I received this book for free from the author in exchange for an honest review. This does not affect my opinion of the book or the content of my review.
I have a very strange reading habit. When I imagine the world of the book in my head, I see it in colors. If the book is happy and light-hearted, then the colors are all crisp and in high-definition. If it’s a classic Victorian novel, then I see pastels and soft pinks. You get the picture. While I was reading Divergent, at the beginning I saw grey, lots and lots of grey.
Tris lives in a world where everyone has been divided into factions based on attributes. The idea behind this division being that life would be more harmonious if people only interacted with those who were like-minded and lived similar lives..
Dauntless: Belive that all should be brave and courageous so they are great and mighty warriors, but they can also be reckless and cruel.
Abnegation: Believe in self-denial and although this leads them to be very thoughtful and giving, they can also judgemental towards those who don’t sacrifice constantly.
Erudite: Believe in knowledge and are great scientist and scholars. Their constant search for knowledge causes them to be single-minded, invasive and arrogant.
Candor: Believe in honesty, but they are honest to a fault so they say things that are hash and thoughtless sometimes.
Dauntless: Are those who cannot be placed in any of the other categories, and therefore, are considered to be dangerous by those who are in power.
On her 16th birthday, Tris is faced with the choice of remaining with her family in Abnegation or joining another faction. The choice that she makes leads to her being separated from all she has ever known and thrown into a terrifying situation of life and death.
I won’t tell you which faction she chooses, but it causes a huge uproar, and surprises everyone including Tris. After her decision has been made, Tris is whisked away from her family and sent to train before she can become a true member of the faction that she chose, and the colors shifted completely! I started imagining lot’s of reds, blacks, and browns. Everything was dark and harsh, but the book surprised me because moments when there would be these giant burst of color came out of nowhere. Divergent is about many things, but what stuck out the most for me was how well it told the story of a young woman coming alive for the first time in her life.
She’s excited, afraid, lonely, happy, and sad. Tris experiences so many powerful emotions during her transformation from the girl she used to be into the young woman she becomes
Of course she meets a boy along the way. This is a Young Adult novel after all, and they tend to have at least a little romance. I didn’t get to know Four too well, but I found myself looking forward to the moments when he and Tris interacted. One of the many great things about Divergent for me, was the lack of a love triangle. I thought we were headed towards one for a moment, but the story takes a sharp turn that I never saw coming! It was a bold move on the authors part, and I really appreciated it because I’m not a fan of love triangles. I always pick the wrong guy, and end up focusing more on that then I do the rest of the book. I was able to give Tris all of my attention because she knew what she wanted from the start.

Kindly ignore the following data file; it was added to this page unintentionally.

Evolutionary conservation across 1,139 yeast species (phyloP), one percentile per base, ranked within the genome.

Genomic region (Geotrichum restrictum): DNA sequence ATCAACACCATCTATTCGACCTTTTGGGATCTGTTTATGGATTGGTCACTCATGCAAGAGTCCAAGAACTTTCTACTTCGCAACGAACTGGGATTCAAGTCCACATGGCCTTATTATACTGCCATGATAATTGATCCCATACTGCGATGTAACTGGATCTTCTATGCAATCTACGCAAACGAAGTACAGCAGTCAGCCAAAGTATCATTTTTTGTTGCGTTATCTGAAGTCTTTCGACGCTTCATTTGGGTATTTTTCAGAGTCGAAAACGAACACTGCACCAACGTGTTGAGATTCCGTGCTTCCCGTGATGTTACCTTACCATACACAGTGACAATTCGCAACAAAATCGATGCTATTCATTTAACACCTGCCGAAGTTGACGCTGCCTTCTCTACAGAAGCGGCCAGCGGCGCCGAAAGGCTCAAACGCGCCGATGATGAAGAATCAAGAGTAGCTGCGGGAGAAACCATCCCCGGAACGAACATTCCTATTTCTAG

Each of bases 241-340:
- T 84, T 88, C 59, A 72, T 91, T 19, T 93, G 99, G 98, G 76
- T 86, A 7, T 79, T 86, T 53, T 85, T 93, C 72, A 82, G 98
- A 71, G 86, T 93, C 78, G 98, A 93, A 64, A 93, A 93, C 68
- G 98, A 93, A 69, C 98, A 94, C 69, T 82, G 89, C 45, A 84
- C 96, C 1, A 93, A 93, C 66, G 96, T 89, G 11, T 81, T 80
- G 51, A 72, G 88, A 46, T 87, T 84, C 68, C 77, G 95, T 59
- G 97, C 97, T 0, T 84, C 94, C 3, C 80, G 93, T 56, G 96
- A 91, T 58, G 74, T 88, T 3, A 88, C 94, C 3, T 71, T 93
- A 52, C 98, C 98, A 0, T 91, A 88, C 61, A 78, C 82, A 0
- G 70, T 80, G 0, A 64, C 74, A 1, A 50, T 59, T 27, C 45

I love to read books that are full of action, and Divergent didn’t let me down, but it was more suspenseful than action packed. Most of the action took place inside if this incredible dreamscape that Tris and her fellow trainees were forced to enter, and she has to face her fears over and over again. This test has been known to drive more than one trainee insane in the past, but my girl handles herself pretty well so don’t worry! In fact, the way that Tris is able to take care of herself and excel in training, places a target on her back. She never gets a chance to let her guard down because they are all fighting for a limited amount of spots in the faction that she chose. If you don’t make it through training then you end up factionless, and that is considered to be a fate worse than death.
While the majority of Divergent may have lacked the traditional action that I’m used too, the last 20% just about killed me! It never let up, and I was on the edge of my seat! I was crying so hard towards the end that I couldn’t see my tablet well enough to keep reading. There were so many twist and turns, and I didnt’;t see any of it coming. I’m really excited to read the other two now so on to Insurgent!
This book was clean, but because of violence, I would recommend it for ages 12 and up.